The Forest Around Us



Bill Moore

“You got one, Sam!”

....There are people and there are machines in the forest around us—and with apologies to the builders of mighty log loaders — I find the people more interesting.
....So let’s talk about the glories of being a cook for the delicate tastes of the west coast logger. For here at the dinner table — with fork, knife and elbows at the ready—sits the worlds’ greatest critic of food – raisin pie to radishes. Never in the history of man, has one man stood alone against overwhelming numbers, protected by only his white cook’s cap, a well drawn apron string and a butcher knife — and said, “Eat it—damn you.”
....And eat it they have — in cookhouses of all shapes and sizes up and down this Pacific coast — served up by cooks of all shapes and sizes, who have stood on their feet from four am to early evening — over a double or triple range, concocting up morsels for the mouths of hungry loggers. The bunkhouse logger, that is the single man who lives in camp, has by his life style always been a critic of cookhouses. For what else is there to do in so many of the lonely camps he has frequented in the inlets and bays of our coastline? The work has always been hard on the hillsides and valleys of our forests—and the appetite of a woodsman is a thing to behold. So in the loneliness of camp life a focal point has always been the cookhouse or grubshack. Where a man would never growl to his wife about the quality of a meal—the single logger in camp can feel free to give vent to the frustrations of his life, at the cookhouse.
....It’s been my good fortune to have known a good many camp cooks — some couldn’t boil water if they really tried — but most have been pretty good cooks and some compete with the best hotel chefs in the country. There was Jack Mack and Dave Dupuis — both passed on now — a co0uple of men who could turn a crew of tired and hungry loggers into a contented and full group of men, who on leaving the cookhouse headed straight for their bunks to ease off their well filled stomachs. Dave used to make a lemon pie with a two inch frosted covering on Sundays that could win a pie contest in Betty Crockers’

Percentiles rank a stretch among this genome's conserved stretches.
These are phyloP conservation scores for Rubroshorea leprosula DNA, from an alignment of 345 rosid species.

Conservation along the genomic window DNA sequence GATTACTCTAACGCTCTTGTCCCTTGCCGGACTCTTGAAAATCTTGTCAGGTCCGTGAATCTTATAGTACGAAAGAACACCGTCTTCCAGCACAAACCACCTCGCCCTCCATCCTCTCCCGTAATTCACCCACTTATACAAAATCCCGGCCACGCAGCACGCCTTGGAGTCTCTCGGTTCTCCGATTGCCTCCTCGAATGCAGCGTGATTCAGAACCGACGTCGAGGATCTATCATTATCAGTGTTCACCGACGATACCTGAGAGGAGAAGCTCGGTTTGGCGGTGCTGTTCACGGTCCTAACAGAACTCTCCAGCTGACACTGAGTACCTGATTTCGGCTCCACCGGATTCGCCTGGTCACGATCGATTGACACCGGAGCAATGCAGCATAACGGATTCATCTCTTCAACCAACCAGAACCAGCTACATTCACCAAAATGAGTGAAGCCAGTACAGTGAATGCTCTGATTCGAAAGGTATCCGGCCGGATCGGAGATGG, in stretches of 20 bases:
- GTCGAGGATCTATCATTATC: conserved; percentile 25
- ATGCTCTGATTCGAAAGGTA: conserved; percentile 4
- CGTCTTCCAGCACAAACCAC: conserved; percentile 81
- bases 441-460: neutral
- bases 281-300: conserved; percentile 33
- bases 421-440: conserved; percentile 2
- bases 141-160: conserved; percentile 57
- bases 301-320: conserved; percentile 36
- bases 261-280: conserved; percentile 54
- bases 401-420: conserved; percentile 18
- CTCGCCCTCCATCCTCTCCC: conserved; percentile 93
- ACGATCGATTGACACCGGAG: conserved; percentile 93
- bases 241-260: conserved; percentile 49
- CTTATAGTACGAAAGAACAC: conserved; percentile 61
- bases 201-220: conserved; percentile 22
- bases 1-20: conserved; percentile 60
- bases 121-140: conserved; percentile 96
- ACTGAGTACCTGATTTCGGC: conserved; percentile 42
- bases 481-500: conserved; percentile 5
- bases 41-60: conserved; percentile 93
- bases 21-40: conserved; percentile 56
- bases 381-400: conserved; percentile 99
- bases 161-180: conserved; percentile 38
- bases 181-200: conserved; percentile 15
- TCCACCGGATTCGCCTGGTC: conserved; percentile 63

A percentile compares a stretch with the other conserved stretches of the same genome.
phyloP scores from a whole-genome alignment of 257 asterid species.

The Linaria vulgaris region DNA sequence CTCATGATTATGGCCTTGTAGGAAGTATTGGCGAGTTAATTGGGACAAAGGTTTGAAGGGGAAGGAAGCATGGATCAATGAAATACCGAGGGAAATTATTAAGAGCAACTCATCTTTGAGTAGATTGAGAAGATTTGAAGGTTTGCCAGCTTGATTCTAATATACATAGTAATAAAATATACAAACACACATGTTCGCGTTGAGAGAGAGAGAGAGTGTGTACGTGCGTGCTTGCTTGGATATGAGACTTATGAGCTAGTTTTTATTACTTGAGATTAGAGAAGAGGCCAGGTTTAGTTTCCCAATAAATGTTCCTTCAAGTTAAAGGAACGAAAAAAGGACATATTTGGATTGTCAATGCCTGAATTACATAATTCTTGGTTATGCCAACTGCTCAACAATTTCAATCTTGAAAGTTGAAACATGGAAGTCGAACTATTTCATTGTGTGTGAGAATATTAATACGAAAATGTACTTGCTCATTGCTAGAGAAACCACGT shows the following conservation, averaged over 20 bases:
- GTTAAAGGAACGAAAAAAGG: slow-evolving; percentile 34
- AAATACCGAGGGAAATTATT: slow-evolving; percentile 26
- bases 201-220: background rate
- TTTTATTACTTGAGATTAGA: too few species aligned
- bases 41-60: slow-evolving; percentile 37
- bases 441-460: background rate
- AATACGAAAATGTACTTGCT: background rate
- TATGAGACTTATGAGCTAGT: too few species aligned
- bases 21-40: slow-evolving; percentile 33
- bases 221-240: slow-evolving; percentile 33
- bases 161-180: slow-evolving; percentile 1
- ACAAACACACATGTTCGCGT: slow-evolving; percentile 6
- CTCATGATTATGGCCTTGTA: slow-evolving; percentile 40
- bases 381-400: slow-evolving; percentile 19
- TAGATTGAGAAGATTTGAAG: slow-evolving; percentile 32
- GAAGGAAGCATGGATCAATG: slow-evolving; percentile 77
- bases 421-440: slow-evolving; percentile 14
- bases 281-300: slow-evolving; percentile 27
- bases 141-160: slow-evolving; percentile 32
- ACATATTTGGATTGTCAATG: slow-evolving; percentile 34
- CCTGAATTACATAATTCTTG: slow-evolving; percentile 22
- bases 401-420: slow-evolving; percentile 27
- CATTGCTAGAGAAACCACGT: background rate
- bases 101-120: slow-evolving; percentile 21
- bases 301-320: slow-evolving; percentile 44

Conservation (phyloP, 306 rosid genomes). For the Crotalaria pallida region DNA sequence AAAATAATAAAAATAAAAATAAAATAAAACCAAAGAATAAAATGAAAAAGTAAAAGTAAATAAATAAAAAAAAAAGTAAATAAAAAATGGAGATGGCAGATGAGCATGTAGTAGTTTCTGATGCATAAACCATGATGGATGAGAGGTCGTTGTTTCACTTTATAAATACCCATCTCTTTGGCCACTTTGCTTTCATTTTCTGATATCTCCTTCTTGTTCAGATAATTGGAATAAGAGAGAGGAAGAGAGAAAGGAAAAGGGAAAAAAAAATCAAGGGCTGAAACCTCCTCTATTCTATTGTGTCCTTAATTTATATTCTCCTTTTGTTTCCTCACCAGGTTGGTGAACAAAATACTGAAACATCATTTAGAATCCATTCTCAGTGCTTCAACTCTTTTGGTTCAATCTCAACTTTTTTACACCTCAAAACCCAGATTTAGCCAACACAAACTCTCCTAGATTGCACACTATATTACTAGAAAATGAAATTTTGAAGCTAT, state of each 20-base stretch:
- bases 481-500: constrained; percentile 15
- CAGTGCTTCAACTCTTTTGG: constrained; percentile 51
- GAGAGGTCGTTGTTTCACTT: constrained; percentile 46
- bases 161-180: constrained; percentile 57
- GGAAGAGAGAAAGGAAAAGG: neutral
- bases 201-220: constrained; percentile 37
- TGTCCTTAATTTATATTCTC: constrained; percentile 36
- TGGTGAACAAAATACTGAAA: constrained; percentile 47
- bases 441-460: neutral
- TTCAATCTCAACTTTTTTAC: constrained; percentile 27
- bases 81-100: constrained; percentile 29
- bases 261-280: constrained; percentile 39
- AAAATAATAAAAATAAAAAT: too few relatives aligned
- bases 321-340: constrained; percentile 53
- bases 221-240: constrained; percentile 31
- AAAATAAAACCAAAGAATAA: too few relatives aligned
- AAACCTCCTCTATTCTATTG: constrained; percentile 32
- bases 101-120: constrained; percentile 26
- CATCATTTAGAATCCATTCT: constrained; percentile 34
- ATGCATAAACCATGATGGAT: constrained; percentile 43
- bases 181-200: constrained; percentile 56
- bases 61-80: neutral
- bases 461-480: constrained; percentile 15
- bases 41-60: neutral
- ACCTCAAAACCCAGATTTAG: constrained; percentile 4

own kitchen. They ran a cookhouse with cleanliness, ease and authority — and one of their secrets was never to let the boys know what was for dinner. Keep ‘em guessing — surprise ‘em and none of that “stew every Tuesday and Thursday” stuff.
....It’s not that many years ago when the cook’s range was wood-fired, and heaven help the bullcook who wheeled in wet wood for the firebox. A cook would have to be up in the dark of night, start his wood fire with dry kindling and shiver in a cold cookhouse while the stove warmed up. Some of the cookhouses on our coast have fed several hundred men at a sitting. They were staffed with head cook, second cooks, bakers, dish-washers and flunkeys. The ones I grew up with were eating emporiums that served anywhere from thirty to fifty men. They were generally run by a head cook, a dishwasher and a flunky. They worked seven days a week and took in long hours.
....Sam Parrish has been cooking in camps for more years than he can remember. Sam is now what is known as a relief cook. That is, he takes on two week to one month jobs when some permanent cook wants a holi-day. Sam is still one of the best cooks on the coast at an age long past when most men have hung up their boots and pulled on their slippers. Sam’s short and stocky with a twinkle in his eye and what is known in the camps as an Englishman’s brogue. He’s cooked in darn near every camp on the coast at one time or another and is looking for the first boss to fire him.
....Some cooks are temperamental — some are nervous — some are quiet. Sam is a storyteller — and a good one, and nothing pleases him more than to regale a few of the loggers, in for a cup of coffee, of his exploits in the cookhouses of the coast. He tells a beauty of the time in 1926 when he was serving up dinner in one of the big cookhouses to about two hundred men. The crew had been seated only a few minutes when one of the flunkies came running up to Sam at the dish-up table, and with eyes wide, said — “Sam, you got one!”— Sam looked up from dishing the potatoes and said, “What do you mean I got one?” The